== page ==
6. Oh, I’m quite happy with Dungeon World – for now. I have a ton of story games – Kingdom, Microscope, While the World Ends, the Quiet Year, Questlandia, Perseverant, etc.

    My main issue is that most of the players I know don’t really “get” story games. They like having a way to “win” (their words). As a GM, I’m happier playing story games because they give me the thing I want: story, made by more people than just me.

    Dungeon World seems to be the perfect in-between game; my players (read: friends) like the mechanics and “win” conditions; and most of them like the semi-collaborative nature of the game. As a GM, I’m happy because I don’t have to prep, and I get to share the worldbuilding with my players. Does that make sense?

    BTW I know I could find story games (like Fiasco) that have a larger “point” – but it’s hard to run long campaigns in that context.

  7. what kind of mechanics actually focus on story? like i think it all comes down to a shared idea of what the story is, i have played dungeon world and fellowship and gotten bored/annoyed due to the rules constantly getting in the way and the story getting completely lost. i have also played osr games with more story and roleplaying than i have had in any other game. i think it comes down to a sort of consensus reality or focus in a game. while dw can seem very combat focused with all of the playbooks, i have played several sessions of dw that havent involved any combat.

    i really find that it is difficult to write mechanics for story, because mechanics get in the way of what story is, creation. combat has mechanics because combat is not inherently interesting (though some would disagree) it’s what players fill in around the combat that matters, it’s the personality players give to their characters. some folks just want to kill shit and have a good time, and some folks really like drama, but i don’t think you can mechanize drama. fellowship certainly tries to.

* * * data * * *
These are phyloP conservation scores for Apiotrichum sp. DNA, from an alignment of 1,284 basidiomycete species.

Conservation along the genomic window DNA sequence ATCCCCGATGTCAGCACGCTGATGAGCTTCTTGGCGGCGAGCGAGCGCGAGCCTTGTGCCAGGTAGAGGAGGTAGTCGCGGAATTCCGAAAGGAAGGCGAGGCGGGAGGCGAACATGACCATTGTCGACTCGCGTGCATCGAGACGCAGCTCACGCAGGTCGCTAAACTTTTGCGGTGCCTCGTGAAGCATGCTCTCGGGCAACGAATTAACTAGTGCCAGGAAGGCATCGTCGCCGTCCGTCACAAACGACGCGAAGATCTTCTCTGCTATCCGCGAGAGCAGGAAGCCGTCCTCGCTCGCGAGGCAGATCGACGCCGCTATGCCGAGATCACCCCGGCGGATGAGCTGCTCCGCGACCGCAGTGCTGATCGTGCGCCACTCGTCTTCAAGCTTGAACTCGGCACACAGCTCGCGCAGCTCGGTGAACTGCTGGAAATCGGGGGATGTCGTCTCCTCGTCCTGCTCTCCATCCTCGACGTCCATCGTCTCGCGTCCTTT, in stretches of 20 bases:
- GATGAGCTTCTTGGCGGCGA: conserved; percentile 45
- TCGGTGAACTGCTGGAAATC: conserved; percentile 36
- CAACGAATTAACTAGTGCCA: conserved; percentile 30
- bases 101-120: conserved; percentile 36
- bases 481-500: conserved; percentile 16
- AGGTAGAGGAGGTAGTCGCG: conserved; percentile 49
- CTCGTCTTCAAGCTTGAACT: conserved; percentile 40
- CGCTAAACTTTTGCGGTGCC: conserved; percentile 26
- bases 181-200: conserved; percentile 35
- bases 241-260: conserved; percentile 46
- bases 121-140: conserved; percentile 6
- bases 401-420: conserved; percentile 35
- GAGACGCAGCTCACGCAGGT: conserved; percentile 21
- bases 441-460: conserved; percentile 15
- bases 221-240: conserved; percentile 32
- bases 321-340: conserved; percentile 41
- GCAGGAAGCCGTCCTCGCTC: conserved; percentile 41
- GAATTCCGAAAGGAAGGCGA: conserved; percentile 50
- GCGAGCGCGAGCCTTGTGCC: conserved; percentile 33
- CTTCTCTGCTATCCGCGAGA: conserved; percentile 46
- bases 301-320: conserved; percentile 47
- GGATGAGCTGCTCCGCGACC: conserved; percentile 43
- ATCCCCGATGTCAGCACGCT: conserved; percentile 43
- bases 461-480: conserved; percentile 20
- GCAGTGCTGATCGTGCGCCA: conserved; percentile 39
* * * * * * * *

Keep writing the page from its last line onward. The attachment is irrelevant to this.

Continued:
8. The bits I like most about it are when the moves give me an idea for something I didn’t think of before. So as Overlord if I gain the option to mock or taunt players and break their Bonds – I like that as it gives some mechanical weight to this acting, makes me scarier because of that, encourages me to play up that side of the big bad evil. Like all these PbtA games, it’s an attempt to encourage particular behaviours and tell a certain kind of story by explicitly calling out ‘when you do this thing…’ and making you go ‘Oh I should do that thing’. I also quite like the emphasis on cinematic framing: it makes me work harder to start a scene in the middle of the action, swing the camera around to whatever interesting thing is happening, and finish it without dragging it on. And the bits where we go round the table and everyone sets a little scene about what they did during a journey are great fun and remind me of the way that Fiasco works.

    The bits I don’t like are when I can’t tell how to apply the narrative crunch in the rules to whatever we’re doing at the time. Like when I’ve played Fiasco and we’ve been halfway through a scene and everyone has gone “Uh so what actually counts as a success in this scenario?” I’ve had the same thing in Fellowship. “Uh is this a challenge? Should I be writing out some sort of stat block? Is talking to this person something I should be rolling dice for?” So far I think we’ve gone for a light touch with those rules, which might be why they haven’t seemed too intrusive.

    You could almost certainly achieve the structuring that Fellowship gives you just changing your GM style in any game. And you can be a memorable villain without any rules at all for what they can do. But for this relatively new GM it’s been helpful.